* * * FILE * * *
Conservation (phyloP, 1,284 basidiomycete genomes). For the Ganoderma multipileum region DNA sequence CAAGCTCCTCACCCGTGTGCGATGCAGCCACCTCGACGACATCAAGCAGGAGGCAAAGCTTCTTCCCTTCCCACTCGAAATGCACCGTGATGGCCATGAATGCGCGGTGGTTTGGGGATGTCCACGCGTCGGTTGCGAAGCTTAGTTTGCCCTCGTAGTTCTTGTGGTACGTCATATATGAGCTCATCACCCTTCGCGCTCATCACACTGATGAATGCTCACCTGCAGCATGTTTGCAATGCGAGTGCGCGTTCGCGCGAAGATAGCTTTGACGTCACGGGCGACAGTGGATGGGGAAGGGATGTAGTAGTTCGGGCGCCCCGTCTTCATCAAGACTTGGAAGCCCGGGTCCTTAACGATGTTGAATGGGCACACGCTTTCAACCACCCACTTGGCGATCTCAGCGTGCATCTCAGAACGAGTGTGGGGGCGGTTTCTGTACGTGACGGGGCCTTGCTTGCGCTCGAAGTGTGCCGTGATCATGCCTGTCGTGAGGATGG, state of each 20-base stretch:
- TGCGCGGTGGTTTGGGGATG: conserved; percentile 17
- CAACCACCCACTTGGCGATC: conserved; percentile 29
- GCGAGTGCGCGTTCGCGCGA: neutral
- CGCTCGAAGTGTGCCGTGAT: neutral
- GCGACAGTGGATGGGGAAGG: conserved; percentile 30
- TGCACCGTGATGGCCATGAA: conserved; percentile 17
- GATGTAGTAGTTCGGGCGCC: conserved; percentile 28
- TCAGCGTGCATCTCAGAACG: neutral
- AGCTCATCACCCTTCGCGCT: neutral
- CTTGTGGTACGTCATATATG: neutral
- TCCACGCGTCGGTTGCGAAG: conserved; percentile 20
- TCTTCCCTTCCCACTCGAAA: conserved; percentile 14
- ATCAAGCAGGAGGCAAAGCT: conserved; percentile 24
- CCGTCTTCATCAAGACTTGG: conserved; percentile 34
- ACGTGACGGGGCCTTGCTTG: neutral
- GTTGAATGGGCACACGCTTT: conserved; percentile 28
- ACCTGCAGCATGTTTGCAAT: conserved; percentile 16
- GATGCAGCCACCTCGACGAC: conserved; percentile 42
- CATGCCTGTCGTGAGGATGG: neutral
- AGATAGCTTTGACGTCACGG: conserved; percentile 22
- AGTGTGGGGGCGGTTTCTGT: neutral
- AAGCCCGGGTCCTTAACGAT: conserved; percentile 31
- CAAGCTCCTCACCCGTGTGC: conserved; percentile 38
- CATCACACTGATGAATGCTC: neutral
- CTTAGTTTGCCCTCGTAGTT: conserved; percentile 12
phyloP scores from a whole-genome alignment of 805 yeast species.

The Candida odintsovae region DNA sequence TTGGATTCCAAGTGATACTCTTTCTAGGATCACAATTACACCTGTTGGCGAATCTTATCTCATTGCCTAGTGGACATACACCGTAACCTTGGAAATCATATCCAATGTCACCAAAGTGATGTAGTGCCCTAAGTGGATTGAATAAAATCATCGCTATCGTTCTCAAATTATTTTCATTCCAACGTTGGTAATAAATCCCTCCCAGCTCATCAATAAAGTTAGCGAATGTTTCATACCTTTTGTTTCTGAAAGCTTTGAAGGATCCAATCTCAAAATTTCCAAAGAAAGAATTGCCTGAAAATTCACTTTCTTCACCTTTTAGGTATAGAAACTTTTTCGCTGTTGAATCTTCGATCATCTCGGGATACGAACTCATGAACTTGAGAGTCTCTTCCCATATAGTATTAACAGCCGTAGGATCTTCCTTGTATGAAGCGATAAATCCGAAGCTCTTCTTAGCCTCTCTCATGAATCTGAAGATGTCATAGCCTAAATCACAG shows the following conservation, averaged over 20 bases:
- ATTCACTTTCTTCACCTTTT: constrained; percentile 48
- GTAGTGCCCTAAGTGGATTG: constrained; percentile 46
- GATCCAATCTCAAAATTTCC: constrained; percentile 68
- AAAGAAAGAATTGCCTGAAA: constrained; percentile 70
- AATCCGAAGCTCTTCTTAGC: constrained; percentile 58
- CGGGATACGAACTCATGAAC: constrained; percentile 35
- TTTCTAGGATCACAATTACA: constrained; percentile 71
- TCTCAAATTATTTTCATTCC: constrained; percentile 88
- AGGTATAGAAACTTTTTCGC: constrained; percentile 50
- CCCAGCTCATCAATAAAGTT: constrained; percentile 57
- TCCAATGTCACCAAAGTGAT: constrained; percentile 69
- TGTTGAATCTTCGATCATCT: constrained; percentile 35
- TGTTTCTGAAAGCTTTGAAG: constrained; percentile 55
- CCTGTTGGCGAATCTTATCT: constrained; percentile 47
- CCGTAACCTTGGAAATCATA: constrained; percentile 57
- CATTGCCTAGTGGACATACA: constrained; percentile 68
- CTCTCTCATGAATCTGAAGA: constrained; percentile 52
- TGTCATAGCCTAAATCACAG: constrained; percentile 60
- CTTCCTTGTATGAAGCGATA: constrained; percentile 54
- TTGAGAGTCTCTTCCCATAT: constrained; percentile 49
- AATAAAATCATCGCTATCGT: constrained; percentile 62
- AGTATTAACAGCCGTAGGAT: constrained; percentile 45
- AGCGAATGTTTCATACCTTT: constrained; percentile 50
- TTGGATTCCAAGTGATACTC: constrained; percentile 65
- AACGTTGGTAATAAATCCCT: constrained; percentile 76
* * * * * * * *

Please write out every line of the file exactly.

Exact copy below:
Conservation (phyloP, 1,284 basidiomycete genomes). For the Ganoderma multipileum region DNA sequence CAAGCTCCTCACCCGTGTGCGATGCAGCCACCTCGACGACATCAAGCAGGAGGCAAAGCTTCTTCCCTTCCCACTCGAAATGCACCGTGATGGCCATGAATGCGCGGTGGTTTGGGGATGTCCACGCGTCGGTTGCGAAGCTTAGTTTGCCCTCGTAGTTCTTGTGGTACGTCATATATGAGCTCATCACCCTTCGCGCTCATCACACTGATGAATGCTCACCTGCAGCATGTTTGCAATGCGAGTGCGCGTTCGCGCGAAGATAGCTTTGACGTCACGGGCGACAGTGGATGGGGAAGGGATGTAGTAGTTCGGGCGCCCCGTCTTCATCAAGACTTGGAAGCCCGGGTCCTTAACGATGTTGAATGGGCACACGCTTTCAACCACCCACTTGGCGATCTCAGCGTGCATCTCAGAACGAGTGTGGGGGCGGTTTCTGTACGTGACGGGGCCTTGCTTGCGCTCGAAGTGTGCCGTGATCATGCCTGTCGTGAGGATGG, state of each 20-base stretch:
- TGCGCGGTGGTTTGGGGATG: conserved; percentile 17
- CAACCACCCACTTGGCGATC: conserved; percentile 29
- GCGAGTGCGCGTTCGCGCGA: neutral
- CGCTCGAAGTGTGCCGTGAT: neutral
- GCGACAGTGGATGGGGAAGG: conserved; percentile 30
- TGCACCGTGATGGCCATGAA: conserved; percentile 17
- GATGTAGTAGTTCGGGCGCC: conserved; percentile 28
- TCAGCGTGCATCTCAGAACG: neutral
- AGCTCATCACCCTTCGCGCT: neutral
- CTTGTGGTACGTCATATATG: neutral
- TCCACGCGTCGGTTGCGAAG: conserved; percentile 20
- TCTTCCCTTCCCACTCGAAA: conserved; percentile 14
- ATCAAGCAGGAGGCAAAGCT: conserved; percentile 24
- CCGTCTTCATCAAGACTTGG: conserved; percentile 34
- ACGTGACGGGGCCTTGCTTG: neutral
- GTTGAATGGGCACACGCTTT: conserved; percentile 28
- ACCTGCAGCATGTTTGCAAT: conserved; percentile 16
- GATGCAGCCACCTCGACGAC: conserved; percentile 42
- CATGCCTGTCGTGAGGATGG: neutral
- AGATAGCTTTGACGTCACGG: conserved; percentile 22
- AGTGTGGGGGCGGTTTCTGT: neutral
- AAGCCCGGGTCCTTAACGAT: conserved; percentile 31
- CAAGCTCCTCACCCGTGTGC: conserved; percentile 38
- CATCACACTGATGAATGCTC: neutral
- CTTAGTTTGCCCTCGTAGTT: conserved; percentile 12
phyloP scores from a whole-genome alignment of 805 yeast species.

The Candida odintsovae region DNA sequence TTGGATTCCAAGTGATACTCTTTCTAGGATCACAATTACACCTGTTGGCGAATCTTATCTCATTGCCTAGTGGACATACACCGTAACCTTGGAAATCATATCCAATGTCACCAAAGTGATGTAGTGCCCTAAGTGGATTGAATAAAATCATCGCTATCGTTCTCAAATTATTTTCATTCCAACGTTGGTAATAAATCCCTCCCAGCTCATCAATAAAGTTAGCGAATGTTTCATACCTTTTGTTTCTGAAAGCTTTGAAGGATCCAATCTCAAAATTTCCAAAGAAAGAATTGCCTGAAAATTCACTTTCTTCACCTTTTAGGTATAGAAACTTTTTCGCTGTTGAATCTTCGATCATCTCGGGATACGAACTCATGAACTTGAGAGTCTCTTCCCATATAGTATTAACAGCCGTAGGATCTTCCTTGTATGAAGCGATAAATCCGAAGCTCTTCTTAGCCTCTCTCATGAATCTGAAGATGTCATAGCCTAAATCACAG shows the following conservation, averaged over 20 bases:
- ATTCACTTTCTTCACCTTTT: constrained; percentile 48
- GTAGTGCCCTAAGTGGATTG: constrained; percentile 46
- GATCCAATCTCAAAATTTCC: constrained; percentile 68
- AAAGAAAGAATTGCCTGAAA: constrained; percentile 70
- AATCCGAAGCTCTTCTTAGC: constrained; percentile 58
- CGGGATACGAACTCATGAAC: constrained; percentile 35
- TTTCTAGGATCACAATTACA: constrained; percentile 71
- TCTCAAATTATTTTCATTCC: constrained; percentile 88
- AGGTATAGAAACTTTTTCGC: constrained; percentile 50
- CCCAGCTCATCAATAAAGTT: constrained; percentile 57
- TCCAATGTCACCAAAGTGAT: constrained; percentile 69
- TGTTGAATCTTCGATCATCT: constrained; percentile 35
- TGTTTCTGAAAGCTTTGAAG: constrained; percentile 55
- CCTGTTGGCGAATCTTATCT: constrained; percentile 47
- CCGTAACCTTGGAAATCATA: constrained; percentile 57
- CATTGCCTAGTGGACATACA: constrained; percentile 68
- CTCTCTCATGAATCTGAAGA: constrained; percentile 52
- TGTCATAGCCTAAATCACAG: constrained; percentile 60
- CTTCCTTGTATGAAGCGATA: constrained; percentile 54
- TTGAGAGTCTCTTCCCATAT: constrained; percentile 49
- AATAAAATCATCGCTATCGT: constrained; percentile 62
- AGTATTAACAGCCGTAGGAT: constrained; percentile 45
- AGCGAATGTTTCATACCTTT: constrained; percentile 50
- TTGGATTCCAAGTGATACTC: constrained; percentile 65
- AACGTTGGTAATAAATCCCT: constrained; percentile 76